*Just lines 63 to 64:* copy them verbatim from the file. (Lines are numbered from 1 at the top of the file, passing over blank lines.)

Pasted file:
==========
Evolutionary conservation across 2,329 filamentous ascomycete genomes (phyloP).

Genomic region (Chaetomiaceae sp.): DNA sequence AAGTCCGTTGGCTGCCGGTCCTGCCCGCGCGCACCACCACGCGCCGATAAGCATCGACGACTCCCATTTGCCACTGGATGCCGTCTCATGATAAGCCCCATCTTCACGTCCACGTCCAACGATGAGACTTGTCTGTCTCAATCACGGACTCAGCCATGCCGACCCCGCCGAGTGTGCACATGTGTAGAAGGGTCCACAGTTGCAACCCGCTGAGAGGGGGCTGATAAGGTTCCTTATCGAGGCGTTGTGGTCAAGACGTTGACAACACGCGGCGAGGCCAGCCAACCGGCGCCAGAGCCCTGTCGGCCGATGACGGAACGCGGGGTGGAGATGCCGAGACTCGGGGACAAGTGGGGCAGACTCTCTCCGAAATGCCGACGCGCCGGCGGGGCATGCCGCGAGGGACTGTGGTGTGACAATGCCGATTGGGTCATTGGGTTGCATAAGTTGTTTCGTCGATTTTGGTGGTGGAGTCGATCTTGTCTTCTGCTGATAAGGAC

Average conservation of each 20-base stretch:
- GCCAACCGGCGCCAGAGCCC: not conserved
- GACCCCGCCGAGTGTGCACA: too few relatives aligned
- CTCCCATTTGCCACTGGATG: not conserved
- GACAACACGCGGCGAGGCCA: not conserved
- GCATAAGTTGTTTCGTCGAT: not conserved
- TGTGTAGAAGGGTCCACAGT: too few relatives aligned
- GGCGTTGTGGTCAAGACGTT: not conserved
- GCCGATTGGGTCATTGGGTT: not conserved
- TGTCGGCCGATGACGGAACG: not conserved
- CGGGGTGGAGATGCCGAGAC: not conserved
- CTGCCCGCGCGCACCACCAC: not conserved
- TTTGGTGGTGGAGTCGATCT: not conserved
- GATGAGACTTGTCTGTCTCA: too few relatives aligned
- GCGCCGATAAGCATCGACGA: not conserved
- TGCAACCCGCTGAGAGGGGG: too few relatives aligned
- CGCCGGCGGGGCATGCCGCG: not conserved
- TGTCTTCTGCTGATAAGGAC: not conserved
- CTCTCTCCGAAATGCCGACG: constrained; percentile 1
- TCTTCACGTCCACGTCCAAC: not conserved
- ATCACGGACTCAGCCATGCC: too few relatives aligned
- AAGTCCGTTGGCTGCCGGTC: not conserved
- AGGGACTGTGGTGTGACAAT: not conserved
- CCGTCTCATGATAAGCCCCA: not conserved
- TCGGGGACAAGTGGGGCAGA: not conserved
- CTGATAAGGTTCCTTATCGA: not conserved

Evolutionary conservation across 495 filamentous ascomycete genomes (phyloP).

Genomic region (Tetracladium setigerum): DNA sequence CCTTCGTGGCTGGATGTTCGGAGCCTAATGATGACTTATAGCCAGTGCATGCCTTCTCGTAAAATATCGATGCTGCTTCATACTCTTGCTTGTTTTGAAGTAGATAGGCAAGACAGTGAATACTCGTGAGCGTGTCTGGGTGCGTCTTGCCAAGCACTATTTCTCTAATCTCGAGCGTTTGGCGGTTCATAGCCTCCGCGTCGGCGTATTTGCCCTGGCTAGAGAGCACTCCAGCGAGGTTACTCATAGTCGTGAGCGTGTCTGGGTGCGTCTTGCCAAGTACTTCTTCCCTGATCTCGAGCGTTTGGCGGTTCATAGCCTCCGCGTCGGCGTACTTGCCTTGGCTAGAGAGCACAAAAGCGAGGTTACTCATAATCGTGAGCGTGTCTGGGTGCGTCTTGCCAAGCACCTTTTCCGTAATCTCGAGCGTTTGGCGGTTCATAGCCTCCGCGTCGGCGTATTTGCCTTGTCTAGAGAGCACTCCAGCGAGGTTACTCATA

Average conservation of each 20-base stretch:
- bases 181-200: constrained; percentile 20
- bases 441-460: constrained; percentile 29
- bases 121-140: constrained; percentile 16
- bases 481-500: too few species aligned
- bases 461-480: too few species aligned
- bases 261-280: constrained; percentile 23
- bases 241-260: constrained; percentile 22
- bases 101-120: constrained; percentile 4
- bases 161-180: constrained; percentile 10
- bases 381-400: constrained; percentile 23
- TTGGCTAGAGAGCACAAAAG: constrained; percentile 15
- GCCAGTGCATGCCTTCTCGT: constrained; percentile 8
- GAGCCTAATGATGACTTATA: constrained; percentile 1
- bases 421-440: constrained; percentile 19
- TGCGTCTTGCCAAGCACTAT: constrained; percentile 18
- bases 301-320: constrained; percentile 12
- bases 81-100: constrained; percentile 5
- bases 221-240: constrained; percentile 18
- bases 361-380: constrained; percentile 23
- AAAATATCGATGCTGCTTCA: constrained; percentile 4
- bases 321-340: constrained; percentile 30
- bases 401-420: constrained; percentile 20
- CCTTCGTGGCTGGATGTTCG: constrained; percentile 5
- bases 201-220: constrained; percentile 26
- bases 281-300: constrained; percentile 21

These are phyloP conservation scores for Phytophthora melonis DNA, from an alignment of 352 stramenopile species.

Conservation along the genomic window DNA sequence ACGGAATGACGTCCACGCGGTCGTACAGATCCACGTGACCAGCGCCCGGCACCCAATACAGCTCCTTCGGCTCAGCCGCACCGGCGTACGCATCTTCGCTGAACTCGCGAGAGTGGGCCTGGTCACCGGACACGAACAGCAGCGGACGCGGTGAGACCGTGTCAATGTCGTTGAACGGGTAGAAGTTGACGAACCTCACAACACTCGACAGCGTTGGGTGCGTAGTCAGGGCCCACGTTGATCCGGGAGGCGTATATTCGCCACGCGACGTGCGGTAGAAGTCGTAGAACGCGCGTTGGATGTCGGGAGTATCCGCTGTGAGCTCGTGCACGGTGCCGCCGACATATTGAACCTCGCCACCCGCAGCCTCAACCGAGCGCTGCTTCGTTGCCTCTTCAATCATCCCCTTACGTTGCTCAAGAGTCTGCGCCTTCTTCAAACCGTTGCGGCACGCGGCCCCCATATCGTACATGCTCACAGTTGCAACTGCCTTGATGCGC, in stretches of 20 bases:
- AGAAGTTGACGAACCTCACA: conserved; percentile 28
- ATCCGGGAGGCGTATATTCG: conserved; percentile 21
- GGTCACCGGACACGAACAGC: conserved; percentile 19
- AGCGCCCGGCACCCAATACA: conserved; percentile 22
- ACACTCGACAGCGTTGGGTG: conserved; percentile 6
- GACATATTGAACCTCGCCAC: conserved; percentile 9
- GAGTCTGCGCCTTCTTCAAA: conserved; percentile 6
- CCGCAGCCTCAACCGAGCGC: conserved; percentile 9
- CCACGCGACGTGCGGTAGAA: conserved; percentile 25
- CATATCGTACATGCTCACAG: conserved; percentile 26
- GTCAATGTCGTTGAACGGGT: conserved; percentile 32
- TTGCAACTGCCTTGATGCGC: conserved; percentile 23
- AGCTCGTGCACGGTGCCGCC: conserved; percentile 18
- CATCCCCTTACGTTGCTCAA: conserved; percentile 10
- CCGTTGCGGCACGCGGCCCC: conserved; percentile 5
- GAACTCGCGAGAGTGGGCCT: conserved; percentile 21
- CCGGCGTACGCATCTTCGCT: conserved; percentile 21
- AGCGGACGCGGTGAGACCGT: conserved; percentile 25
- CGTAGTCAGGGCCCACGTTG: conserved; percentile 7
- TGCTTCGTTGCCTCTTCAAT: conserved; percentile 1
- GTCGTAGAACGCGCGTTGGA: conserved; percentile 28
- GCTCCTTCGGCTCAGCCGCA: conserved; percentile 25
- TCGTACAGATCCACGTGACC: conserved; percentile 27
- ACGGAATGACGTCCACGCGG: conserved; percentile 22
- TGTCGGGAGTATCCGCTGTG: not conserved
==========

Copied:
- ACACTCGACAGCGTTGGGTG: conserved; percentile 6
- GACATATTGAACCTCGCCAC: conserved; percentile 9